In the summer of 2008, my younger brother Jason was killed in Afghanistan. He was 25 years old. It has been almost eight years since he died, and while the experience of losing a family member to war deserves many pages, I wanted to write this for all the civilians struggling to understand their role in supporting veterans as they come home.
I wanted to write this for all the civilians struggling to understand their role in supporting veterans as they come home.
I’ve now spent enough time away from the trauma of that summer to reflect on what could have been. When Jason came back from his first deployment to Iraq in the summer of 2005, he was a mess. I was coming home from the Peace Corps, and he was coming home from combat. He was quiet and brooding in a way he had never been before.
Part of me wanted to continue our debate on the value of war versus the value of peacebuilding and nonviolence. It was a debate we’d started before our deployments and one that I expected we would pick up upon our return. Instead, I found that what he really needed was someone to listen.
He was changed by his war experience, but he was also sort of hooked on it. Things in America he hadn’t even noticed before now seemed so weird. “Everyone just takes everything for granted. Everyone just walks around with no idea what they have. I don’t fit in here,” he would say.
While we had never agreed on our politics, we were suddenly very similar. After two years of serving in the Peace Corps in Azerbaijan, I found that we both shared a new outlook: the world is a big place, and we’d just seen tiny parts of it that put America into perspective in a frighteningly real way. What separated us, however, was that when I came home I thrived. Jason did not. I had my bachelor’s degree in English, and I could put “Returned Peace Corps Volunteer” on my resume—that opened doors.
Jason had no resume. He didn’t know what to do with the freedom he had after coming home, and the powerful sense of purpose and brotherly camaraderie he’d found in the military was now missing. He was lonely and adrift.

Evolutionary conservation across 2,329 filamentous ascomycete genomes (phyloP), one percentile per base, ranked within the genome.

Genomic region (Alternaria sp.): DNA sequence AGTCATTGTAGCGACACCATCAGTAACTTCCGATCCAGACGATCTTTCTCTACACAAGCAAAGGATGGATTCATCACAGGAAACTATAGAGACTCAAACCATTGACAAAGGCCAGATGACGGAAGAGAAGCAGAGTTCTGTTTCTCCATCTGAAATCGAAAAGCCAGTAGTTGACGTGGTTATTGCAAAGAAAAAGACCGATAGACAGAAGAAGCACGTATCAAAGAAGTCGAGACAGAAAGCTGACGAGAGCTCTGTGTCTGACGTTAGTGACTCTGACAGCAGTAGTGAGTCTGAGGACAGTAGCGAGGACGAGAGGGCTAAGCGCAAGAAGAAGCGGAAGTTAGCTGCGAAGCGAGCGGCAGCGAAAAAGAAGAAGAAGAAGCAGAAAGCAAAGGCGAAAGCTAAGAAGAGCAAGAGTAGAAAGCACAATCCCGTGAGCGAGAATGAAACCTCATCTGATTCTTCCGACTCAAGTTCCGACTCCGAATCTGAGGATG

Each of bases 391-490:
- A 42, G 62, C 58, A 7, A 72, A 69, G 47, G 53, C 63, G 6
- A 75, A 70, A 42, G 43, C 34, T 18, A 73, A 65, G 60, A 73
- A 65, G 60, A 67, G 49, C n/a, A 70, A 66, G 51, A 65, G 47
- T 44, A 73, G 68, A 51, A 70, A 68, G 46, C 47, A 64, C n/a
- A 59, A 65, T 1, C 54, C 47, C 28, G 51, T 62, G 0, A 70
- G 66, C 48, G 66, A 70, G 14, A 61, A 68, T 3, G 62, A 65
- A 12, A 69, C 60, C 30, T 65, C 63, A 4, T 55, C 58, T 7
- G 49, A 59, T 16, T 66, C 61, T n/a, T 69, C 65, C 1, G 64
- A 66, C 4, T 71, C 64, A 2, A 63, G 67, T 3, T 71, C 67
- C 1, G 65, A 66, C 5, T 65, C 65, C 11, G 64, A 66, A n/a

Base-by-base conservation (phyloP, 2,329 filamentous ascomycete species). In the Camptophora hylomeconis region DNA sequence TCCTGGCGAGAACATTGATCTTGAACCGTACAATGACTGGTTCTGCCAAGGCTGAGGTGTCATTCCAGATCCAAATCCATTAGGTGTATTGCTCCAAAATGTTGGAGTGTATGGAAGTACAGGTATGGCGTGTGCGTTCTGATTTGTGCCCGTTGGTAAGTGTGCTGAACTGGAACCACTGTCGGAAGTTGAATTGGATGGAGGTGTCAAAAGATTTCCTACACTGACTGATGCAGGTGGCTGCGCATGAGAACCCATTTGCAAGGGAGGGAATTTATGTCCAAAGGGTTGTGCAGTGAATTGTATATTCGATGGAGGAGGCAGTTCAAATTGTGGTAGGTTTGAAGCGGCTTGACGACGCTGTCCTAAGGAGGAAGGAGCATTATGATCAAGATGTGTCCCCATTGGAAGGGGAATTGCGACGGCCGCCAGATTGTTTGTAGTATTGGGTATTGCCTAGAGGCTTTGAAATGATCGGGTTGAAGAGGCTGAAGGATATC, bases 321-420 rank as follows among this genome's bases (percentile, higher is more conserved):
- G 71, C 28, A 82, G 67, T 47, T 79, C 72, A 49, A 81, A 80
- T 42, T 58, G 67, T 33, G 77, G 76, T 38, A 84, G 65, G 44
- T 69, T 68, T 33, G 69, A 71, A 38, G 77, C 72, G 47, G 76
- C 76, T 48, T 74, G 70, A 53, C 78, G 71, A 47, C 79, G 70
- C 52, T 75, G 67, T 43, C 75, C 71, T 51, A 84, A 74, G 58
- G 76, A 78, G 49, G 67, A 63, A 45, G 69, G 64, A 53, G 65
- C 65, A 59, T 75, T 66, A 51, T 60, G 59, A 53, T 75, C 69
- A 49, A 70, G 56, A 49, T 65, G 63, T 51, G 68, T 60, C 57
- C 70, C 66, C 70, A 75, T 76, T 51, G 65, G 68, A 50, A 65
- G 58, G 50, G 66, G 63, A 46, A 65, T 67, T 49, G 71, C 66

Jason deployed a second time, this time to Afghanistan. In 2007, he returned home again. Each reintegration period was like the end of scuba dive. He was coming up and out too quickly and getting dizzy. On his third deployment, he wrote our family a “just in case I die” letter that we got months later—after his death.
“Coming back over here again seemed more appealing than being in America surrounded by Americans that are more concerned about their next new car, new house, celebrity, etc. I feel I’m doing more good over here than I was as an electrician.”
Recently I’ve been working on a digital series, Veterans Coming Home, that works to bridge the military–civilian divide and ease the transition home for veterans. We’re challenging the mainstream media tendency to reinforce veterans as either broken or as heroes, stereotypes that only widen the gap.
We have to realize it’s not unpatriotic to have feelings and express them.
A relatively new term is being used to explain veterans’ negative reactions when returning home from war: moral injury. According to moral injury expert Dr. Rita Brock, director of the Soul Repair Center at Texas Christian University, “Moral injury is a normal response to a traumatic situation where you feel you’ve become a part of the evil or the thing that was bad. Being part of it meant you didn’t do anything to stop it; you bought into a different value system.” What’s most interesting, though, is that you don’t have to go to war to experience moral injury around the war. Civilians can have it too.
The term “moral injury” seems to help. It brings a vague, isolating suffering into focus, making it more conscious. Brock notes, “[Awareness] can dispel a whole lot of despair because the naming allows it to be spoken about, and an unburdening starts. In connecting with others who can listen deeply, self-blame can be processed, trust restored, and a moral identity reconstructed.”
I do think that many of us may be experiencing moral injury, just like our veterans. If you struggled at any point with our country going to war, you are probably struggling with it still. Civilians may have a hard time looking at veterans’ struggles because they force us to look at our own. And when it’s unpatriotic to be angry about the war, when we’re not allowed to express our feelings about the situation for fear of not supporting our troops, we feel trapped. If we’re going to be able to come together on this, we have to realize it’s not unpatriotic to have feelings and express them. How we express them is an entirely different thing.
When people find out my brother was killed in Afghanistan, they usually go silent. They don’t know what to say. What I’d like, and what I imagine most veterans would like when they speak with civilians about their experience, is an invitation to be heard.
We’re all coming home from this war, even those of us who didn’t want it in the first place. This is our collective healing as a nation. Some of us are just carrying bigger pieces of it than others.